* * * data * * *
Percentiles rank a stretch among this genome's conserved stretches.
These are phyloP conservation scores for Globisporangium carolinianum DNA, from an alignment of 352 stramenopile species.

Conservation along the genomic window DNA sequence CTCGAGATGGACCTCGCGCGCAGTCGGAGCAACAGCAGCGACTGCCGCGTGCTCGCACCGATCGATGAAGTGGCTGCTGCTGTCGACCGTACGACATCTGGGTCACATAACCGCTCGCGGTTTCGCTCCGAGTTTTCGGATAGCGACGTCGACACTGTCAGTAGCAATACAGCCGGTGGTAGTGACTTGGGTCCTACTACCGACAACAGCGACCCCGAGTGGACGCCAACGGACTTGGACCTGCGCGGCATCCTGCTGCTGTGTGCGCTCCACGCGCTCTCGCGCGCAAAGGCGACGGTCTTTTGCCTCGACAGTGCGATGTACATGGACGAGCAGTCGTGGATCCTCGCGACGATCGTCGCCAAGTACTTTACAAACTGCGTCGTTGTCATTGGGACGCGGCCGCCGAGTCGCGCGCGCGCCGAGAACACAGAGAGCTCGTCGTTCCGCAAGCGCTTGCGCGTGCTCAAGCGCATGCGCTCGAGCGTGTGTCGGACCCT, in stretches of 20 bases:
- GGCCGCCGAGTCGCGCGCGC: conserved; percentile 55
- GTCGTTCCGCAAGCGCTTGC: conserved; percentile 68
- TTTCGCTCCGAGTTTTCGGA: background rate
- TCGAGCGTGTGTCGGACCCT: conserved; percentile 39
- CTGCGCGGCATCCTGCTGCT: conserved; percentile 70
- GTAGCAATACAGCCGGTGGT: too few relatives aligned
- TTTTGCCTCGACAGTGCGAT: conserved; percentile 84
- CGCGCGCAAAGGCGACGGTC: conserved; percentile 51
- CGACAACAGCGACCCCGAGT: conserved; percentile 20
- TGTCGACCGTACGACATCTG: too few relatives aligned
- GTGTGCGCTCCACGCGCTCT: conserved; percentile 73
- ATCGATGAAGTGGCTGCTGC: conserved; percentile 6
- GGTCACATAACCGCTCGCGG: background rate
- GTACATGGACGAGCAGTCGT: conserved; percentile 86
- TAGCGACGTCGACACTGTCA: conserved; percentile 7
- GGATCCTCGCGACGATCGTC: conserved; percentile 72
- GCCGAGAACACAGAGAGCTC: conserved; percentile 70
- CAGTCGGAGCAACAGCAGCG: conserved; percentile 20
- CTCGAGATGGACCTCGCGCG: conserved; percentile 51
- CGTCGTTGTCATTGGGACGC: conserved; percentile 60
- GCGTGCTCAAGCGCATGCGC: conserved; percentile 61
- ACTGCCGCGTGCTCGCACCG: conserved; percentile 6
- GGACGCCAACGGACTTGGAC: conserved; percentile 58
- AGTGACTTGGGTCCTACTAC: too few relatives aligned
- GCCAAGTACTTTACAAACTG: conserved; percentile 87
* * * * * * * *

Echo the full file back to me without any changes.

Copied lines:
Percentiles rank a stretch among this genome's conserved stretches.
These are phyloP conservation scores for Globisporangium carolinianum DNA, from an alignment of 352 stramenopile species.

Conservation along the genomic window DNA sequence CTCGAGATGGACCTCGCGCGCAGTCGGAGCAACAGCAGCGACTGCCGCGTGCTCGCACCGATCGATGAAGTGGCTGCTGCTGTCGACCGTACGACATCTGGGTCACATAACCGCTCGCGGTTTCGCTCCGAGTTTTCGGATAGCGACGTCGACACTGTCAGTAGCAATACAGCCGGTGGTAGTGACTTGGGTCCTACTACCGACAACAGCGACCCCGAGTGGACGCCAACGGACTTGGACCTGCGCGGCATCCTGCTGCTGTGTGCGCTCCACGCGCTCTCGCGCGCAAAGGCGACGGTCTTTTGCCTCGACAGTGCGATGTACATGGACGAGCAGTCGTGGATCCTCGCGACGATCGTCGCCAAGTACTTTACAAACTGCGTCGTTGTCATTGGGACGCGGCCGCCGAGTCGCGCGCGCGCCGAGAACACAGAGAGCTCGTCGTTCCGCAAGCGCTTGCGCGTGCTCAAGCGCATGCGCTCGAGCGTGTGTCGGACCCT, in stretches of 20 bases:
- GGCCGCCGAGTCGCGCGCGC: conserved; percentile 55
- GTCGTTCCGCAAGCGCTTGC: conserved; percentile 68
- TTTCGCTCCGAGTTTTCGGA: background rate
- TCGAGCGTGTGTCGGACCCT: conserved; percentile 39
- CTGCGCGGCATCCTGCTGCT: conserved; percentile 70
- GTAGCAATACAGCCGGTGGT: too few relatives aligned
- TTTTGCCTCGACAGTGCGAT: conserved; percentile 84
- CGCGCGCAAAGGCGACGGTC: conserved; percentile 51
- CGACAACAGCGACCCCGAGT: conserved; percentile 20
- TGTCGACCGTACGACATCTG: too few relatives aligned
- GTGTGCGCTCCACGCGCTCT: conserved; percentile 73
- ATCGATGAAGTGGCTGCTGC: conserved; percentile 6
- GGTCACATAACCGCTCGCGG: background rate
- GTACATGGACGAGCAGTCGT: conserved; percentile 86
- TAGCGACGTCGACACTGTCA: conserved; percentile 7
- GGATCCTCGCGACGATCGTC: conserved; percentile 72
- GCCGAGAACACAGAGAGCTC: conserved; percentile 70
- CAGTCGGAGCAACAGCAGCG: conserved; percentile 20
- CTCGAGATGGACCTCGCGCG: conserved; percentile 51
- CGTCGTTGTCATTGGGACGC: conserved; percentile 60
- GCGTGCTCAAGCGCATGCGC: conserved; percentile 61
- ACTGCCGCGTGCTCGCACCG: conserved; percentile 6
- GGACGCCAACGGACTTGGAC: conserved; percentile 58
- AGTGACTTGGGTCCTACTAC: too few relatives aligned
- GCCAAGTACTTTACAAACTG: conserved; percentile 87